No end to bottlenecks: Airbus and Boeing do not have enough engines

The lack of staff, higher inflation and increased energy costs are also affecting the aircraft manufacturers Airbus and Boeing.

No end to bottlenecks: Airbus and Boeing do not have enough engines

The lack of staff, higher inflation and increased energy costs are also affecting the aircraft manufacturers Airbus and Boeing. Nevertheless, both would actually like to expand the production of their medium-haul jets, but engine builders cannot keep up.

Airbus and Boeing would like to expand the production of their medium-haul jets again after the Corona crisis, but the manufacturers of the engines cannot keep up. "Not all engine builders started ramping up production early enough, even though we told them to," Guillaume Faury, head of the world's largest aircraft manufacturer Airbus, told the Financial Times at the Farnborough Air Show near London.

The manager estimates that the bottlenecks in the supply chains will continue for about a year. "It's bad everywhere," said Faury. Global supply chains are having real difficulties functioning normally. "And this isn't just an aerospace problem." Added to this would be the industry-wide shortage of workers, higher inflation and increased energy costs.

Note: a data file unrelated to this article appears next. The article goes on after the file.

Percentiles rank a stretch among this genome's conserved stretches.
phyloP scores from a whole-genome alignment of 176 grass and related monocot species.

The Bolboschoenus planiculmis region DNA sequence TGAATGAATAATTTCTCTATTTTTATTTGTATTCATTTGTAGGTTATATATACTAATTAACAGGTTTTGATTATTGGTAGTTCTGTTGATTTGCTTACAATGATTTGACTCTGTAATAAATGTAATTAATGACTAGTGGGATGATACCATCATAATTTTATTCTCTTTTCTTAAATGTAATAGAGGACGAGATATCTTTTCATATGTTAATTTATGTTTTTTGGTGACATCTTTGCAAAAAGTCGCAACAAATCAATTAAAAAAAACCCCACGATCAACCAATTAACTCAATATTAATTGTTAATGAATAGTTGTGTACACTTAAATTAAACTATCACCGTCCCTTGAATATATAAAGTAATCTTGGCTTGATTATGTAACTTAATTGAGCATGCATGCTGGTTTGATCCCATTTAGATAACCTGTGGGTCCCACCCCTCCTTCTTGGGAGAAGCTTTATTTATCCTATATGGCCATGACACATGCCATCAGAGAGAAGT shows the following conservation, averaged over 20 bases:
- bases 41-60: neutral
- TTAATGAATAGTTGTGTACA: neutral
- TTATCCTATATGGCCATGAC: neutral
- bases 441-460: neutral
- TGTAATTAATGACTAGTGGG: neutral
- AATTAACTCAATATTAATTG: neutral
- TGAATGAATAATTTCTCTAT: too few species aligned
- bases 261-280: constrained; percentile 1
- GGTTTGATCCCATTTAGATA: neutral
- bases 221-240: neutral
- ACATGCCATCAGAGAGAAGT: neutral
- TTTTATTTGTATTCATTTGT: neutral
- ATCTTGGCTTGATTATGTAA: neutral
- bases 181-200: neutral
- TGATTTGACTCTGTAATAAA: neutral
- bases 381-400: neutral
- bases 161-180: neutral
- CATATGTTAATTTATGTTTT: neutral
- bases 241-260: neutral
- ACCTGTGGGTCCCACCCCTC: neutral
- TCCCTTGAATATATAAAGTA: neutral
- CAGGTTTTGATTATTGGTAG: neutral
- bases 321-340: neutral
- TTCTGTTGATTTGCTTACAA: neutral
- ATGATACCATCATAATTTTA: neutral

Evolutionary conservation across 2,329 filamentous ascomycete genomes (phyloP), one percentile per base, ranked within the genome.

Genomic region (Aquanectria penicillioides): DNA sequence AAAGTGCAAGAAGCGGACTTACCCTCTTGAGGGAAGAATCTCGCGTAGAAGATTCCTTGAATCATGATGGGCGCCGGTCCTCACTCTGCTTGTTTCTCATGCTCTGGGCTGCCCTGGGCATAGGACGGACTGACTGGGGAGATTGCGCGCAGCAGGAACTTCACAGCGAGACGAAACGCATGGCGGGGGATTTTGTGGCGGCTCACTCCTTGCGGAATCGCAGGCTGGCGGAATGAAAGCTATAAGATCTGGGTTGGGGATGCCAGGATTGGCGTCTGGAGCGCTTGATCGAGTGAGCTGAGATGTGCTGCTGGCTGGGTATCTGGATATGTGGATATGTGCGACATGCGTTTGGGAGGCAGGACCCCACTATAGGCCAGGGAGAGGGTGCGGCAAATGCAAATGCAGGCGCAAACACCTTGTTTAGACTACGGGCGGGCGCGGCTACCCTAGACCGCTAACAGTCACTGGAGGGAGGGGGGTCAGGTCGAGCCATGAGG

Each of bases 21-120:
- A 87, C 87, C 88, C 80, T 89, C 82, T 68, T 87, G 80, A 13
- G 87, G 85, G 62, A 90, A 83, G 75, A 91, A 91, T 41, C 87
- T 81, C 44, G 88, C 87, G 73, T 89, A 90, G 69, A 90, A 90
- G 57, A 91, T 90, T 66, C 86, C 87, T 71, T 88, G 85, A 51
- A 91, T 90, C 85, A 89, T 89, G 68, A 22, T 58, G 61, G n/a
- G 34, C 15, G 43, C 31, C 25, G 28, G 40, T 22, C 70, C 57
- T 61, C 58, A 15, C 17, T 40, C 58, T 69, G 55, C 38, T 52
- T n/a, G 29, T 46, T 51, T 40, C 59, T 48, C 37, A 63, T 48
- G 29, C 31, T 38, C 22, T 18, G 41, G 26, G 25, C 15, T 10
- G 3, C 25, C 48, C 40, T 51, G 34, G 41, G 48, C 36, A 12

There are currently 26 so-called gliders standing around at Airbus. That's the tongue-in-cheek name for almost finished new aircraft that only lack the drives under the wings. The manufacturer is currently producing around 50 of its medium-haul jets from the A320neo model family a month, after cutting back production from around 60 to 40 at the beginning of the corona pandemic. Faury wants to increase output to 65 machines per month by next summer - that would be a record in itself. By 2025, production should even increase to 75 pieces per month. But the engine builders lagged behind the rapid expansion of production.

The Airbus rival Boeing from the USA also suffers from bottlenecks in the supply chains. Boeing is currently building 31 machines per month for its medium-haul 737 jet, which was not allowed to take off worldwide for 20 months in 2019 and 2020 after two deadly crashes. This means that the aircraft manufacturer is still well below the level before the flight ban. In Farnborough, the manufacturer has been bringing in new orders since Monday.

The head of the commercial aircraft division, Stan Deal, also explained on Sunday that Boeing is not ramping up production more with the lack of engines. The group aligns its production with the number of available drives.

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